Oh, how we love infographics here. This infographic breaks down what you need to know about online travel agencies (OTA) and how online hotel distribution is changing. Simply put: you need to work with online travel agencies to get a presence online.
By Martin Soler. Martin advises that your unique selling point isn’t what you think it is, it’s what your guests think it is. This quick rule book is filled with great advice on guest-centric marketing.
By Patrick Landman. How can you use social media to market your hotel? Patrick provides 10 great ways to boost your online reputation with the aid of social media platforms, such as Facebook. If you can afford it, find a young, hip, Internet-savvy social media manager to engage with guests online.
By Obaidul Haque. Ever heard of Google Hotel Finder? Brought to you by Google, this tool allows guests to search for and book rooms right from the search page. Obaidul provides the basics on getting listed on this powerful tool.
By Amit Saberwal. Amit asks the question we’re all thinking. For smaller hotels, how can you really compete with the bigger brands who have a web of sister hotels throughout the country or the world? Easy. Don’t try to compete. Do you best by focusing on one-on-one customer service. You can also develop your own loyalty program– but don’t be afraid to get rid of what’s not working.
By Jennifer Nagy. Did you know that your hotel loyalty program can market for you? Jennifer breaks down why hotel loyalty programs really do work, and they’re not just for the big brands– small, ultra boutique hotels can also get in on the action.
By Julie Weed. Think you need to be a part of a big chain to have a loyalty program? Think again. Here’s an excellent read from the New York Times that discusses how independent and one of a kind hotels are using programs to build loyalty. Creating a loyalty program can benefit your hotel exponentially. A recent study shows that guests enrolled in a hotel’s loyalty program will spend 50% more on that hotel in the course of a year.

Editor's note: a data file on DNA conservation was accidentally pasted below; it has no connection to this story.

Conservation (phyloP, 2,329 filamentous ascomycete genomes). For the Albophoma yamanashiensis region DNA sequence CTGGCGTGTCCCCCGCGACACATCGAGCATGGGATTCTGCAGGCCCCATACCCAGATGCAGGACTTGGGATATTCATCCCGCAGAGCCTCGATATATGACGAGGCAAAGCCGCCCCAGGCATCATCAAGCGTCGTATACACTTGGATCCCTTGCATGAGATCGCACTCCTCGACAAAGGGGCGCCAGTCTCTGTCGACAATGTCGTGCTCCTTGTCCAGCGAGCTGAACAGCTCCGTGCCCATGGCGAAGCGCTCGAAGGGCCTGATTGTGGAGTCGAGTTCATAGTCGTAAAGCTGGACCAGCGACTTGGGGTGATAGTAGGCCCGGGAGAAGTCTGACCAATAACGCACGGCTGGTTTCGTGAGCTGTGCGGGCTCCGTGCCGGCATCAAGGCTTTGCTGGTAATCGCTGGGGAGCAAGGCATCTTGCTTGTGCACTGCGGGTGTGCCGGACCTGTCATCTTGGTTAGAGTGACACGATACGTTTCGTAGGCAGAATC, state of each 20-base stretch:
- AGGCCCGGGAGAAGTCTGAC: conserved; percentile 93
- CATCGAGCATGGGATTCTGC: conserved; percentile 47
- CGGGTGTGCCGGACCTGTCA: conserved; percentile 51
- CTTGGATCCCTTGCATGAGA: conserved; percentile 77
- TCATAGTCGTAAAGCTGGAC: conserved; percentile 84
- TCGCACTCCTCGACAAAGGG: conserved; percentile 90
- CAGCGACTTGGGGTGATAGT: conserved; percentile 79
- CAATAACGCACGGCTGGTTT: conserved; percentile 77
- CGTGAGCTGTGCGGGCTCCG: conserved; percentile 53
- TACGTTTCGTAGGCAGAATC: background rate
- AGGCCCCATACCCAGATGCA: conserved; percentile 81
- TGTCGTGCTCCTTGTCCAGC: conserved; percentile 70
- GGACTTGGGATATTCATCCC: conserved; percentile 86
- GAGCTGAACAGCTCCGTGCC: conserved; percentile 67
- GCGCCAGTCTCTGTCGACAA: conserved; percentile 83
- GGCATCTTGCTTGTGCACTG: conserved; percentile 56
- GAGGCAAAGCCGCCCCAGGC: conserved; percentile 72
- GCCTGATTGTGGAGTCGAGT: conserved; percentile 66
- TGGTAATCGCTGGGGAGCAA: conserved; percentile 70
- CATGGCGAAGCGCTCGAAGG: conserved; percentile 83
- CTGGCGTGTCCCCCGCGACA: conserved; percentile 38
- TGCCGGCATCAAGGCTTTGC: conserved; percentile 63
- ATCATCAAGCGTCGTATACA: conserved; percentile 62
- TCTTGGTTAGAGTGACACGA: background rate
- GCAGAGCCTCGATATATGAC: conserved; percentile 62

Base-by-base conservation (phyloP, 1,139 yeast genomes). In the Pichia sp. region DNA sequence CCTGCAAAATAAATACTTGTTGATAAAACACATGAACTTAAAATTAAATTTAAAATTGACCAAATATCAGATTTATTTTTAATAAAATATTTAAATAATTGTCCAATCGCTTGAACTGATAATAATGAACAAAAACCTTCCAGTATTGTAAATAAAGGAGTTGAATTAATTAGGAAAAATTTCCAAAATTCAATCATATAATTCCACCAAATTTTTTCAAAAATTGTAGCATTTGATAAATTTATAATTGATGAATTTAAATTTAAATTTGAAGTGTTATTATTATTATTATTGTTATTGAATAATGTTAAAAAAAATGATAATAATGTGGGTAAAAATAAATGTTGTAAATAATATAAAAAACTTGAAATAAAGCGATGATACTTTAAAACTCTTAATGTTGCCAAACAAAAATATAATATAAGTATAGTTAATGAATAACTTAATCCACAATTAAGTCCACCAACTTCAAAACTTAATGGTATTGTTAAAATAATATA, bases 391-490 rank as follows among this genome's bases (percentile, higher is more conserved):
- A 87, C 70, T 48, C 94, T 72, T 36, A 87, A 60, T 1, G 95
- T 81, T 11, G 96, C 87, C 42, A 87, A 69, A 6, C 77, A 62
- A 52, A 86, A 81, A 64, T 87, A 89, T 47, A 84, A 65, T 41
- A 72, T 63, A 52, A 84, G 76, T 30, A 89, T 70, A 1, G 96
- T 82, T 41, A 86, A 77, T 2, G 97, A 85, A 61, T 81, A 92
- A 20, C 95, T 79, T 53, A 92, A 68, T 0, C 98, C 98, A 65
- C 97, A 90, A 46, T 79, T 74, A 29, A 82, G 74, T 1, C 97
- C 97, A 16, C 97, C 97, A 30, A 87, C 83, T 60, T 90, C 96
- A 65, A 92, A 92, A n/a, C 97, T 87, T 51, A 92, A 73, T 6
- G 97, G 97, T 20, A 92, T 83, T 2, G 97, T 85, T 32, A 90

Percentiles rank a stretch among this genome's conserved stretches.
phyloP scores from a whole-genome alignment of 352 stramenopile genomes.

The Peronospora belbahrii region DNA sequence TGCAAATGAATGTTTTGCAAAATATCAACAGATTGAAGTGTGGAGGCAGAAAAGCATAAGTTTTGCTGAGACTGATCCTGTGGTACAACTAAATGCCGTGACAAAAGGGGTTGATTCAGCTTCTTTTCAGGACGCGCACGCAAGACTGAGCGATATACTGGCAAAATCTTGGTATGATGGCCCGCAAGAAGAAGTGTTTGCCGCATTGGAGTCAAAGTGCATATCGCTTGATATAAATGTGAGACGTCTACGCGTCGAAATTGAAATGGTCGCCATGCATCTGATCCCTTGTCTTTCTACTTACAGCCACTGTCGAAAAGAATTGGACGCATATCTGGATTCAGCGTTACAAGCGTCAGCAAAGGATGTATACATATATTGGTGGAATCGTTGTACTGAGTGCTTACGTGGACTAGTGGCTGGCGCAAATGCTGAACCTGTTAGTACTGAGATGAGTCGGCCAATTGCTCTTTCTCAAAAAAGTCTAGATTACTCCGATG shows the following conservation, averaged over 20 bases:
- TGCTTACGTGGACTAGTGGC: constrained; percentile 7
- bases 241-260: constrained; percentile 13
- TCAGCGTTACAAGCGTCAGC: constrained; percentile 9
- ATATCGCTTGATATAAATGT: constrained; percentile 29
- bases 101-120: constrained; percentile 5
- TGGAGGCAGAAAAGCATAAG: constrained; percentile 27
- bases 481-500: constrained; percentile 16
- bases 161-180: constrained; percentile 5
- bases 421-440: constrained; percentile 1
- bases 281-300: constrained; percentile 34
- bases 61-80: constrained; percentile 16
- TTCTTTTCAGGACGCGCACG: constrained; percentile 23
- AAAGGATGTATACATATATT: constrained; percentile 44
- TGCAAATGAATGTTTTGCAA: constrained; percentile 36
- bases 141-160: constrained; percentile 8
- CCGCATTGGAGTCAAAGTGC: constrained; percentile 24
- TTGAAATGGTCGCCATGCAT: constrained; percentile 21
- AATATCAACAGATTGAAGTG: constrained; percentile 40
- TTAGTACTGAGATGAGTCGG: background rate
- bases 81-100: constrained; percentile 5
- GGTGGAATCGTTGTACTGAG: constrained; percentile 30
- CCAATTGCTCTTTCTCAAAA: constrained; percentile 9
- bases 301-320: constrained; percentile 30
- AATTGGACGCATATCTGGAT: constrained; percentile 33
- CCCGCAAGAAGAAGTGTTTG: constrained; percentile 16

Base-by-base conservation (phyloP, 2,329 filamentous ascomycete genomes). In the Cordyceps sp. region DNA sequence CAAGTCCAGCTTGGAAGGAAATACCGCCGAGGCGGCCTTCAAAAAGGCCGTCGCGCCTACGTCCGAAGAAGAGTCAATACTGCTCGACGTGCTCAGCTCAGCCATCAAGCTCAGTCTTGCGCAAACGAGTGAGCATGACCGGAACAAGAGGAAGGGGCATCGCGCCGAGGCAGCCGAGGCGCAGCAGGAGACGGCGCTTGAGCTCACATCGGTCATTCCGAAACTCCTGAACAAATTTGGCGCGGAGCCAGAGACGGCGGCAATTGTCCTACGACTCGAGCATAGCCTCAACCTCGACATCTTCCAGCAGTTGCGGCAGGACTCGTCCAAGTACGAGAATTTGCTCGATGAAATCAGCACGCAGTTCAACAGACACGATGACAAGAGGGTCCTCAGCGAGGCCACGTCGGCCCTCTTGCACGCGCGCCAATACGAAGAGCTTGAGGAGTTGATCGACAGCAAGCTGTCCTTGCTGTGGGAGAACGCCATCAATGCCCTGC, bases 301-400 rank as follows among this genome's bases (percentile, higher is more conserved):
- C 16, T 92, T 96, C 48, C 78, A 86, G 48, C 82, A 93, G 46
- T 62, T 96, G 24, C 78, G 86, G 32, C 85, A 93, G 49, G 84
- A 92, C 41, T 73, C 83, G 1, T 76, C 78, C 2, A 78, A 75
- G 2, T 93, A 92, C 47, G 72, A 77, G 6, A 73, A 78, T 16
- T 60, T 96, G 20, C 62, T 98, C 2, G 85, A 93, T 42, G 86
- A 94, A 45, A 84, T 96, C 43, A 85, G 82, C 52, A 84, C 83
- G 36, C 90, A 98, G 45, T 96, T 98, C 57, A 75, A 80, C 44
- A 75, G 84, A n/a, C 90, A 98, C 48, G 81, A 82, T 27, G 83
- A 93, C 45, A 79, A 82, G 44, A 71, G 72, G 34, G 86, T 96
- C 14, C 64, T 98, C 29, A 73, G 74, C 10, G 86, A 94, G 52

By Chris Martin. Chris takes us through eight ways to effectively market an independent hotel. For example, use video. YouTube is the second largest search engine on the Internet, and you can use YouTube to boost your hotel’s online profile.
By Sam Weston. Are you flexible to the market around you, or are you simply focused on heads on beds? Sam explains the virtue of swaying with market demand and provides four examples to back up his expert advice.
BAs a small or independent hotelier, you have the luxury of creating a blog to further engage your guests. But blogging can be tough if you don’t know what to say. Here’s a guide to help you develop a hotel blog and keep the ideas rolling in.
Sometimes, it’s just fun to see how other hotels are marketing themselves. Here’s 25 ways hotels created memorable marketing. Let these ideas inspire you to create your own marketing strategy.
By Michael Leander. Bravo to Michael for discussing how hotels can go wrong with their well-intentioned marketing strategies. He calls out hotels who get it wrong, but explain how they can get it right.
By Nick Gibson. Chances are, you treat your guests like family. Here’s your leg up on the competition. As an independent or small hotel, a big part of your unique selling point is your size– you’re small enough to care for each guest. Use these tips to develop a robust marketing strategy.
And beyond! Here’s a great starting point to laying out your marketing strategy. Lots of great gems here, for example, what is measured is improved. Are you measuring your email opens, your upsell rate, your return guest percentage? Put a system in place to identify and track what’s important to you.
If you’re looking for more details on hotel marketing, we’ve also written an Ultimate Guide To Hotel Marketing. For more marketing ideas, check out our full lists of Local Marketing Ideas and Grand Opening Ideas.
Need help marketing your hotel? Take this short quiz to find the best software to help fill beds today.